Budget Shortfalls Cripple Health Services In Tanzania Public Hospitals

By Kizito Makoye

DAR ES SALAAM, Tanzania — The scene of a pregnant woman screaming while giving birth on the cold-tiled floor of Sumbawanga district Hospital in Tanzania’s southwest highlands, three years ago, evokes horribly vivid memories for Jesca Chokala, who was barely able to help her.

“I had never seen something like that before. It was the most traumatic experience of my life,” recalls the 25-year-old hospital cleaner.

Racked by excruciating labour pains and an irresistible urge to give birth, the woman, who had arrived at the hospital around midnight, didn’t find any midwife to help her deliver.

Standing in a semi-squatting position, on the edge of the hospital corridor, the heavily pregnant woman pushed out her baby, who landed on the ground and began crying, Chokala recalls.

This incident explains how acute shortage of midwives and scarcity of medical supplies are plaguing health service delivery in Tanzania’s public hospitals.

The east African country has one of the world’s highest maternal mortality rates at 556 deaths per every 100,000 delivering mothers, according to 2016 data from the National Bureau of Statistics. In the United States the figure is 11 and it’s even lower in other developed countries.

While the majority of Tanzania’s population lives in rural areas, social services including hospitals are miles away.

Armed with a mopper, Chokala tried frantically to find the midwife to help the desperate woman.

“I found myself helpless. I didn’t know what to do,” she told Health Policy Watch

Dressed in a shiny yellow apron, Chokala, who was in a routine midnight cleanliness shift, luckily found the midwife and they both rushed to help the patient.

When they arrived, they found the shocked mother standing over her child with a gush of blood oozing from the umbilical cord, which had ripped as the baby dropped on the ground. Chokala looked powerlessly on as the nurse rolled up disposable gloves to save the baby who was still engulfed in a pool of shrill tears.

Despite her ordeal, the woman and her baby were taken to the labour room and they luckily survived.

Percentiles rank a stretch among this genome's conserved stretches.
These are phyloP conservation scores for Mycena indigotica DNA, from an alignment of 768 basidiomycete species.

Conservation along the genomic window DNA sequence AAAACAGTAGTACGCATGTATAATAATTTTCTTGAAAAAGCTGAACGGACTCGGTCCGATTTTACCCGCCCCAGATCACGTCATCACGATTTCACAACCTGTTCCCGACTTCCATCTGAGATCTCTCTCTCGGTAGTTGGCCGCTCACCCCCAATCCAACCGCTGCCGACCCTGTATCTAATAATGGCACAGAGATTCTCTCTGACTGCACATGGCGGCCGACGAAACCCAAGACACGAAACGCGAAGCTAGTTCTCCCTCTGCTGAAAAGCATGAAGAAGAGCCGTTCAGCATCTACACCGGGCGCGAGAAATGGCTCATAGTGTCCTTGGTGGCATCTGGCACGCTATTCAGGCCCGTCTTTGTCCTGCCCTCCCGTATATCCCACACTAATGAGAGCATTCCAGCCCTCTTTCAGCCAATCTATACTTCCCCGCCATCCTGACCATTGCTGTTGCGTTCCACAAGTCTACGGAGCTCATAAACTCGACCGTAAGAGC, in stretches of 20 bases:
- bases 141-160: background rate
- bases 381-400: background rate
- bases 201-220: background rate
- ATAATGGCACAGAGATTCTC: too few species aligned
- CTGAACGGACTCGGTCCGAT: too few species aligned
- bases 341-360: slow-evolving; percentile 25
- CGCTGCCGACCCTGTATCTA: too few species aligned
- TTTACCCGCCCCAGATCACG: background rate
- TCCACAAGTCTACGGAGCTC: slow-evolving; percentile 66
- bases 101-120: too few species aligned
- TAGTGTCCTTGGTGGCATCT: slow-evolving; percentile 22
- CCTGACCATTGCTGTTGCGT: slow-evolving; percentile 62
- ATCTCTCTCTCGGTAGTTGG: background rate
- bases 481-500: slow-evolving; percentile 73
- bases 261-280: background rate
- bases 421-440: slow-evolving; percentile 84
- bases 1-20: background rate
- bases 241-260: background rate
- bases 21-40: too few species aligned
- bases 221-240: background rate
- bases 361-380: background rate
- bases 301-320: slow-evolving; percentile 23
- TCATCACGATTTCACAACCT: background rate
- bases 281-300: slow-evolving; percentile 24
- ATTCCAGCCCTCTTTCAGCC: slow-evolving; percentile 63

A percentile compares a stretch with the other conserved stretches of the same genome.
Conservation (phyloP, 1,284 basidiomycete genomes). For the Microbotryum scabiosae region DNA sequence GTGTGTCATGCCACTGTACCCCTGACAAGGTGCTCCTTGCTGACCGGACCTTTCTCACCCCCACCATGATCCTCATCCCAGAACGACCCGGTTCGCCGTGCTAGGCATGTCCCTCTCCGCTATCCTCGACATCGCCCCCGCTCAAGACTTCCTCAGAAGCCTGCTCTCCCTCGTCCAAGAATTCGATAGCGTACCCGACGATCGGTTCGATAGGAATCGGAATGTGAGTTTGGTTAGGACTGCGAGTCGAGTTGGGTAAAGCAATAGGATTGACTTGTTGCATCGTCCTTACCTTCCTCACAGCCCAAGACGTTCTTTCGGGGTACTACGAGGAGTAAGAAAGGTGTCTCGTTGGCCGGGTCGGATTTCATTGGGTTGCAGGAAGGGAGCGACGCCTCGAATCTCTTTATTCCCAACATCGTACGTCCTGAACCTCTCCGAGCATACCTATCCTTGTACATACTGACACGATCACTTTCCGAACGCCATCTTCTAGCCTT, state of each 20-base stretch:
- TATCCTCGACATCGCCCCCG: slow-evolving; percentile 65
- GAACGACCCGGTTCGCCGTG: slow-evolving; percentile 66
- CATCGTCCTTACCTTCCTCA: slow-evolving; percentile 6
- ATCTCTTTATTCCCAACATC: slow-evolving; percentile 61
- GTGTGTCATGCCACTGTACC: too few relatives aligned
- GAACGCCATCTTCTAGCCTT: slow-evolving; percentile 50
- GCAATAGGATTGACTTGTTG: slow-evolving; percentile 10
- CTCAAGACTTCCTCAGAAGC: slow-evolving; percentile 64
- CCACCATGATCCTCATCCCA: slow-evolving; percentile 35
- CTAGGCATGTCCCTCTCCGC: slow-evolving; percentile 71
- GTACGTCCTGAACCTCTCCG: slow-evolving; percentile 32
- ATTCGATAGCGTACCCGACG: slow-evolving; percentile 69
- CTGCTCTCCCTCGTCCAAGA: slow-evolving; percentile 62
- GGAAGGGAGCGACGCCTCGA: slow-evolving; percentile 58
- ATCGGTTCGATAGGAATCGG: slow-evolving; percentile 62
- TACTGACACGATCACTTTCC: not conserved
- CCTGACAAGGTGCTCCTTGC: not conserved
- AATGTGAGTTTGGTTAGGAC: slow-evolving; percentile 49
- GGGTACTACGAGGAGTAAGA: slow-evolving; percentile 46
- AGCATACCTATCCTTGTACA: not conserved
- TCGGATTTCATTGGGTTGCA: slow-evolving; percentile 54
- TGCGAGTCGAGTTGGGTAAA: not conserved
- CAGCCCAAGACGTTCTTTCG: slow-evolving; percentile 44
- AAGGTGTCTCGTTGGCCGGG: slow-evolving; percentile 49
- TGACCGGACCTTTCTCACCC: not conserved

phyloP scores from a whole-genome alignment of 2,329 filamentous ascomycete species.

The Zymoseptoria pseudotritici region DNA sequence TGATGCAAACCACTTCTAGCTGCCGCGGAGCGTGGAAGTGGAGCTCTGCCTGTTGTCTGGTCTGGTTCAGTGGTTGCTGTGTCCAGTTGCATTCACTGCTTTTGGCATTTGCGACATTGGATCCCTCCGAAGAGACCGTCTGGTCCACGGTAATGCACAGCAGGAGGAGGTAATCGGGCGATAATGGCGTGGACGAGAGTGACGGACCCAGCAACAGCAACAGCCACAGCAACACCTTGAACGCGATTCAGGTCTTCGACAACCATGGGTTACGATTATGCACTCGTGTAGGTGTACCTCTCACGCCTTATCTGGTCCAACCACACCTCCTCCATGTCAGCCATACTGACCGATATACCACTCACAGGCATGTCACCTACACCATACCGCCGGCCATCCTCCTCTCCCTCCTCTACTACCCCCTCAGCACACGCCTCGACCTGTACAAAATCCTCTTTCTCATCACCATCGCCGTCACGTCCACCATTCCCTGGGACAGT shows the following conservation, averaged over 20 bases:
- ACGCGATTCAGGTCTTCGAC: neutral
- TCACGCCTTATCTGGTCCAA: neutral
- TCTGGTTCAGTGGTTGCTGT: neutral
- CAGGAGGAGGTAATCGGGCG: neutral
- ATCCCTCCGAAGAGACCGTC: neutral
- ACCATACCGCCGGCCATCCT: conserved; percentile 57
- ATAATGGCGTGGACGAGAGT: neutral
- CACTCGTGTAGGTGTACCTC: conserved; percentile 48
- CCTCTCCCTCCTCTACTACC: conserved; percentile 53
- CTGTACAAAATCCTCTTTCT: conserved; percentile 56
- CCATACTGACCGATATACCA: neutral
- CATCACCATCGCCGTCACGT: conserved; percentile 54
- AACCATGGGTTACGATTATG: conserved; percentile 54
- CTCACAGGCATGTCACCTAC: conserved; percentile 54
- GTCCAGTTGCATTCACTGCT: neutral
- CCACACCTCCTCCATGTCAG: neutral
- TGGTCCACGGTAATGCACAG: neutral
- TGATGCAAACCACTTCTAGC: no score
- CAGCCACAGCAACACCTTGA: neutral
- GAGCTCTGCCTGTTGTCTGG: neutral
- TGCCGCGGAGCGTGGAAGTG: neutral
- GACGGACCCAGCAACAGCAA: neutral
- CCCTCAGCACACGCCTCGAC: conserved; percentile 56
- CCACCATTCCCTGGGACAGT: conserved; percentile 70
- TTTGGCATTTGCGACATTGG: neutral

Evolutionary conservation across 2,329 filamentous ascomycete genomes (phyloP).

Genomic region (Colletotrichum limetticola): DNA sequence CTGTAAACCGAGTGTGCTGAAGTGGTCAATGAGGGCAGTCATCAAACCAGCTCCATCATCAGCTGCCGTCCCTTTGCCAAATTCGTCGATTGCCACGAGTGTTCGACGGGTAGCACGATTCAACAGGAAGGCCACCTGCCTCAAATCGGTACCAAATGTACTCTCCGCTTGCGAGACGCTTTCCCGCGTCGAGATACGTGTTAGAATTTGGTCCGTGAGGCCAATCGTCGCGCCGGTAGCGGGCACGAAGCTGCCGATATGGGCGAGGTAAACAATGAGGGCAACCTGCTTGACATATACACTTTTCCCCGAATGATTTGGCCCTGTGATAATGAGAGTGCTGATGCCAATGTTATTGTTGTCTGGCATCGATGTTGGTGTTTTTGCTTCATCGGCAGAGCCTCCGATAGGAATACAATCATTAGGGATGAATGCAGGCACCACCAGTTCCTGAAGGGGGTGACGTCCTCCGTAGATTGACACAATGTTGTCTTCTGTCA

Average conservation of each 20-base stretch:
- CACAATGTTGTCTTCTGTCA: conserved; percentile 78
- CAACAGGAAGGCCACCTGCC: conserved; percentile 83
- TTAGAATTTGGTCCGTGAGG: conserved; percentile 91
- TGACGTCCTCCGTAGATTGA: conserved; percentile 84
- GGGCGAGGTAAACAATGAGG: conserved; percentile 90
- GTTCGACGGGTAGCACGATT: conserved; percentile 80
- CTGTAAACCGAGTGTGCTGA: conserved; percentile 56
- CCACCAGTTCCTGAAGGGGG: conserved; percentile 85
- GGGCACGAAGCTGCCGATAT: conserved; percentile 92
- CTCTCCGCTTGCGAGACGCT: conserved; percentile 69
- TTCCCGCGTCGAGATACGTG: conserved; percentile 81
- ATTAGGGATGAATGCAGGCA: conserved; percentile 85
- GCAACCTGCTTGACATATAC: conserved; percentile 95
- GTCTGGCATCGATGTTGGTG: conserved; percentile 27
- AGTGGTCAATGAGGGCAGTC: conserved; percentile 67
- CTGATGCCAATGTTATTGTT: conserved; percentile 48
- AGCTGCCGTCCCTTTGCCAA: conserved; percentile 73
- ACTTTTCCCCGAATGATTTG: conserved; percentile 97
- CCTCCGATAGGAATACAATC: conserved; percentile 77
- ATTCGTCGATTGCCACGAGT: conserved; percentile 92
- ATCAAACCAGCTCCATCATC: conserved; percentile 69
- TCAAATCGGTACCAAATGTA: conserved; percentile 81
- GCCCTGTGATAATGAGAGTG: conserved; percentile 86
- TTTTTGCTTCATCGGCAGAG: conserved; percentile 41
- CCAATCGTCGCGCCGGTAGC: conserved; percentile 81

While Tanzania has made remarkable progress in health service delivery, challenges persist as expecting mothers and new born babies are still at high risk of untimely death, according to 2016 Service Delivery Indicators (SDI) survey conducted by the World Bank. Patient neglect after birth is a major cause of death to mothers and their newborns in Tanzania in the first week after a delivery, the survey suggests.

Serious challenges persist in getting more health workers out to Tanzania’s rural areas, which have only 9 percent of the country’s doctors and 28 percent of its health workforce, according to the report.

In comparison, Dar es Salaam, Tanzania’s largest city, with 10 percent of the country’s population, is home to 45 percent of all doctors.

Although pregnant women at Sumbawanga hospital had become used to receiving free antenatal care, their families often bear the costs of what the health centre is unable to provide, local residents said.

The shortage of supplies coupled with dilapidated physical infrastructures in Tanzania’s Rukwa region have hindered the hospital’s ability to provide better healthcare, said Boniphace Kasululu, Rukwa Regional Medical Officer.

A study titled, “Working in Scarcity, Effects on social interactions and biomedical care in Tanzanian hospitals,” conducted by Washington University in St. Louis (US), shows dwindling donor funding coupled with systemic corruption affects health service delivery in Tanzania’s public hospitals.

Across the country, nurses and doctors often cite the shortage of personnel and medical supplies, as a key barrier to improving not just maternal health but health service in general. While Tanzania is reportedly performing well on priority health indicators, reports suggest lack of effectiveness in health financing has crippled the country’s abilities to achieve more.